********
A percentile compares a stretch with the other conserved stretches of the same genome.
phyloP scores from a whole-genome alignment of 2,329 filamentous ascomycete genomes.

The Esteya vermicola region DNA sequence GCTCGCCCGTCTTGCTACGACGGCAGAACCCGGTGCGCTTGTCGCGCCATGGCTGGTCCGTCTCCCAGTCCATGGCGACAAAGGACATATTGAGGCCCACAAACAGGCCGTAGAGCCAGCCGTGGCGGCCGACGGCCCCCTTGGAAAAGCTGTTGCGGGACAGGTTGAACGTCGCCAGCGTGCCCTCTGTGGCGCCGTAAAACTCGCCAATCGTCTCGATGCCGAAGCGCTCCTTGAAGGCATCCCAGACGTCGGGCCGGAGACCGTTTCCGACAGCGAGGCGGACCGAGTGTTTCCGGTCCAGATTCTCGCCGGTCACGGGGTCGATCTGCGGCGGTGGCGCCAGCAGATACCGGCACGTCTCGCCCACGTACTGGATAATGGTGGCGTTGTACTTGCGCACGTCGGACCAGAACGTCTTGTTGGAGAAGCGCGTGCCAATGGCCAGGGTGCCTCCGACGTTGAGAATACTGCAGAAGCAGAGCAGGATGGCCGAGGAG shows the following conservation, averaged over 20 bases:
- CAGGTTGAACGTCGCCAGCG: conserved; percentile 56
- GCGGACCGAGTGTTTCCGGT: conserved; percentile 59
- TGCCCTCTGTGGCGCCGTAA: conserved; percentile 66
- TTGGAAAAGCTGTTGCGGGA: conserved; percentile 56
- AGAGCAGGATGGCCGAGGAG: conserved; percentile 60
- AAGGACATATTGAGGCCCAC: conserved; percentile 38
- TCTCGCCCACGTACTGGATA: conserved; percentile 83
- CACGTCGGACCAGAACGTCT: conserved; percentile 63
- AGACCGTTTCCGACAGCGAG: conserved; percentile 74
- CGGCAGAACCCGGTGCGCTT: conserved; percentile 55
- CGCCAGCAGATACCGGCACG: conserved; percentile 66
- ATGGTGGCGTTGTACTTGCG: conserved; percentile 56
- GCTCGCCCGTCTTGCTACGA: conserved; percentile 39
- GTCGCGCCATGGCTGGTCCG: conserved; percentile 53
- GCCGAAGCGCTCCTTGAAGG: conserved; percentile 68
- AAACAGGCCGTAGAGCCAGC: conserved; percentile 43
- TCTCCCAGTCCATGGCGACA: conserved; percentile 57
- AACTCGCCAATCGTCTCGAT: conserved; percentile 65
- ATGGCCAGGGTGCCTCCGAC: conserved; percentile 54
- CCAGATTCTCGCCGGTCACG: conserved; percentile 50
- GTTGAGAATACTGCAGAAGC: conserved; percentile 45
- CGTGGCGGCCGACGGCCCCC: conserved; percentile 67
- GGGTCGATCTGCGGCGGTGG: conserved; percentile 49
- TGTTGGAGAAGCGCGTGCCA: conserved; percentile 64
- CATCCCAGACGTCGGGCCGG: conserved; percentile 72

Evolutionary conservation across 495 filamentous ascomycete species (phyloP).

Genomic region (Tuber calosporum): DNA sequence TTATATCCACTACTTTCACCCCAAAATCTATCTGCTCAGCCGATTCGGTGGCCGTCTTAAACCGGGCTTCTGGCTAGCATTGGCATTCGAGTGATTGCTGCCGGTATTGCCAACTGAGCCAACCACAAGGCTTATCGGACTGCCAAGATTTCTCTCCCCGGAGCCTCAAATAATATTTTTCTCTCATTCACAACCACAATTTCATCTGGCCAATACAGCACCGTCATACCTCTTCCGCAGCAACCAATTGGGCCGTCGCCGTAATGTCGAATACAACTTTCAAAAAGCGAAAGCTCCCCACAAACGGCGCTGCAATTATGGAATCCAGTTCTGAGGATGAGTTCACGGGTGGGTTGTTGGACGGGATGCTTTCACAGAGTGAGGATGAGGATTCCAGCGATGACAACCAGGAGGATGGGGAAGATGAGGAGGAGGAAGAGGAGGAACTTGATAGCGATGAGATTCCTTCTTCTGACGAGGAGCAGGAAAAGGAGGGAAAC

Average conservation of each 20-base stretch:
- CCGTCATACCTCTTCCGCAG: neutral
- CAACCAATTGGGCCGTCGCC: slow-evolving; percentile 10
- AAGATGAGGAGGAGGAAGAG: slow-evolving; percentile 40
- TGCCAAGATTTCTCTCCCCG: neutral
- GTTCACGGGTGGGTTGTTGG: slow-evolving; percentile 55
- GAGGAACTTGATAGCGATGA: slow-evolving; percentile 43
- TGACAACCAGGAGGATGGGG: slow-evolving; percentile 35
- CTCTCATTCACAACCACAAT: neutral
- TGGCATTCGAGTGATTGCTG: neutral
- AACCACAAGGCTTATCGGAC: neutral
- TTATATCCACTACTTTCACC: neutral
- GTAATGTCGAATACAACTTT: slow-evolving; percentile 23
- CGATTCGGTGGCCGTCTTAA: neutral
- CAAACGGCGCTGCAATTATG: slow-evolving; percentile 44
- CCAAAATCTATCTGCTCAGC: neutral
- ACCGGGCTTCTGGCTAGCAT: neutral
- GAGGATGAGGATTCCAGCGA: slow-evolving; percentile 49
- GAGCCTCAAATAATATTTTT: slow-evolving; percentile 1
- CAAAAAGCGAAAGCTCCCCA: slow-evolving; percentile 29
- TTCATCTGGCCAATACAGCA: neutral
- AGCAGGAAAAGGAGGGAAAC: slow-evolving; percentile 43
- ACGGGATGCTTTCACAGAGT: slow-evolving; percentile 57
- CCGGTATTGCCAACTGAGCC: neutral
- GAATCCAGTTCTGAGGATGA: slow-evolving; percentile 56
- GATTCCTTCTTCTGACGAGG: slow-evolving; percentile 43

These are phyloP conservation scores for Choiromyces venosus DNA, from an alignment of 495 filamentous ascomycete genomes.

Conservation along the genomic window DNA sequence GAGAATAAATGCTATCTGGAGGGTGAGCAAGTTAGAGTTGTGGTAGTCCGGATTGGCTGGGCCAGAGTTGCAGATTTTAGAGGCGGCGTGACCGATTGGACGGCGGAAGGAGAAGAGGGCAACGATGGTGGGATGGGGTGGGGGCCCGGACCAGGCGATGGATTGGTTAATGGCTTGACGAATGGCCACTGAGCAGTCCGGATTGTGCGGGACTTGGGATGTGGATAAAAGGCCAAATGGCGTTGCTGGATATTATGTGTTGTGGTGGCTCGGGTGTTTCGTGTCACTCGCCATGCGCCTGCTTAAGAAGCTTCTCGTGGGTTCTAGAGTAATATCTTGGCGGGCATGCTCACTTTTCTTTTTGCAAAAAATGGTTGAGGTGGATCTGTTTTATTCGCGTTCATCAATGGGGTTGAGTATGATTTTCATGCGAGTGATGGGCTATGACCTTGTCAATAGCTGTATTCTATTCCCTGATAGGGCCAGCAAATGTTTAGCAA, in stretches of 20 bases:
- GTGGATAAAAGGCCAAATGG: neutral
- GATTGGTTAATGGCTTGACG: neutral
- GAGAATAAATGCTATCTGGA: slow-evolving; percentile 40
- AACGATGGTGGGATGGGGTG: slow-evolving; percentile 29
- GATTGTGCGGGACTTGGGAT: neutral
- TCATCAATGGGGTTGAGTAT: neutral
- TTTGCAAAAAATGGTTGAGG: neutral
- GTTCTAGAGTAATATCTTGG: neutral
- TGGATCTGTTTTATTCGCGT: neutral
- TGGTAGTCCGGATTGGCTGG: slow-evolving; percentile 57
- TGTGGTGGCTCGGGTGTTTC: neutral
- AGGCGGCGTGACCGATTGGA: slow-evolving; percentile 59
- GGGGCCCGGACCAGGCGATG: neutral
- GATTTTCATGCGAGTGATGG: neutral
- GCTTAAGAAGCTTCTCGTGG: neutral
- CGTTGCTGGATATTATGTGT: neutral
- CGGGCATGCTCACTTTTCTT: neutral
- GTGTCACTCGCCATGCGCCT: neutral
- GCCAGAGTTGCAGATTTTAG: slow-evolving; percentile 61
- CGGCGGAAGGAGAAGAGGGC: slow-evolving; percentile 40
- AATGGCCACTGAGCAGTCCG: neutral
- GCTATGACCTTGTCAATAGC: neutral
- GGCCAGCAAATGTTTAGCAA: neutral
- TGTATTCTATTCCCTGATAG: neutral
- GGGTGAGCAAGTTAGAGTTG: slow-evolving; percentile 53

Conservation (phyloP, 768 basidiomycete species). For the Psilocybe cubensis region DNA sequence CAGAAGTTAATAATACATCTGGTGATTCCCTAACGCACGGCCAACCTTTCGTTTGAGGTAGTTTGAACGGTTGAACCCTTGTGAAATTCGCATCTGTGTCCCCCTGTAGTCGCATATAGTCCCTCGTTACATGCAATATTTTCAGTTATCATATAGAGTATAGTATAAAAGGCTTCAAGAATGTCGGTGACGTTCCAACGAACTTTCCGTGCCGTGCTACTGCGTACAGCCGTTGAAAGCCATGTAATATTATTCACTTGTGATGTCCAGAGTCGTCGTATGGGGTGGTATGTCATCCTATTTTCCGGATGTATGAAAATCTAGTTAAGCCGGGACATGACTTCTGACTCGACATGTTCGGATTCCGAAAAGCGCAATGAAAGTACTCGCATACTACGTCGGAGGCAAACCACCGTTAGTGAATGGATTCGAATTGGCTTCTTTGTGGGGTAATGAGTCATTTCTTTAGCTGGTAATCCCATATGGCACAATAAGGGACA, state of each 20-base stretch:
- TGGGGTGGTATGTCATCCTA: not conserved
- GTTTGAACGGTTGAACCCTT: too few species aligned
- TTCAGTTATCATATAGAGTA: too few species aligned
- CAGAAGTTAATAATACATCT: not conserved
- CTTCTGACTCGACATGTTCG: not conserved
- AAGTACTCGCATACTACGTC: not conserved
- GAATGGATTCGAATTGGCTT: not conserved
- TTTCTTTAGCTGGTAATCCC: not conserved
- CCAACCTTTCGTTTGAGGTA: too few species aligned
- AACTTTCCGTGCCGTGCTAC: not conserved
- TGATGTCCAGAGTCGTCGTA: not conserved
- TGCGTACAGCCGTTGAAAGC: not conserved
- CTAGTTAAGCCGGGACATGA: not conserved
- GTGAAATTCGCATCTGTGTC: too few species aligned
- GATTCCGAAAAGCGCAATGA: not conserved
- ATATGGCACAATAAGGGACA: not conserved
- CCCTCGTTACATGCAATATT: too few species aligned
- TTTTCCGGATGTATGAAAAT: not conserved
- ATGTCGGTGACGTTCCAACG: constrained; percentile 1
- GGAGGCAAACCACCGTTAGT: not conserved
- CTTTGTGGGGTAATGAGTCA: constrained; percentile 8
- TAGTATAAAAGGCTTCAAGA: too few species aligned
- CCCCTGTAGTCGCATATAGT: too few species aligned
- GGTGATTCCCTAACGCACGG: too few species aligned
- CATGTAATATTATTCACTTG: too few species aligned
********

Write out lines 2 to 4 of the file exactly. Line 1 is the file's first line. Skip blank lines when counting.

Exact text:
phyloP scores from a whole-genome alignment of 2,329 filamentous ascomycete genomes.

The Esteya vermicola region DNA sequence GCTCGCCCGTCTTGCTACGACGGCAGAACCCGGTGCGCTTGTCGCGCCATGGCTGGTCCGTCTCCCAGTCCATGGCGACAAAGGACATATTGAGGCCCACAAACAGGCCGTAGAGCCAGCCGTGGCGGCCGACGGCCCCCTTGGAAAAGCTGTTGCGGGACAGGTTGAACGTCGCCAGCGTGCCCTCTGTGGCGCCGTAAAACTCGCCAATCGTCTCGATGCCGAAGCGCTCCTTGAAGGCATCCCAGACGTCGGGCCGGAGACCGTTTCCGACAGCGAGGCGGACCGAGTGTTTCCGGTCCAGATTCTCGCCGGTCACGGGGTCGATCTGCGGCGGTGGCGCCAGCAGATACCGGCACGTCTCGCCCACGTACTGGATAATGGTGGCGTTGTACTTGCGCACGTCGGACCAGAACGTCTTGTTGGAGAAGCGCGTGCCAATGGCCAGGGTGCCTCCGACGTTGAGAATACTGCAGAAGCAGAGCAGGATGGCCGAGGAG shows the following conservation, averaged over 20 bases:
- CAGGTTGAACGTCGCCAGCG: conserved; percentile 56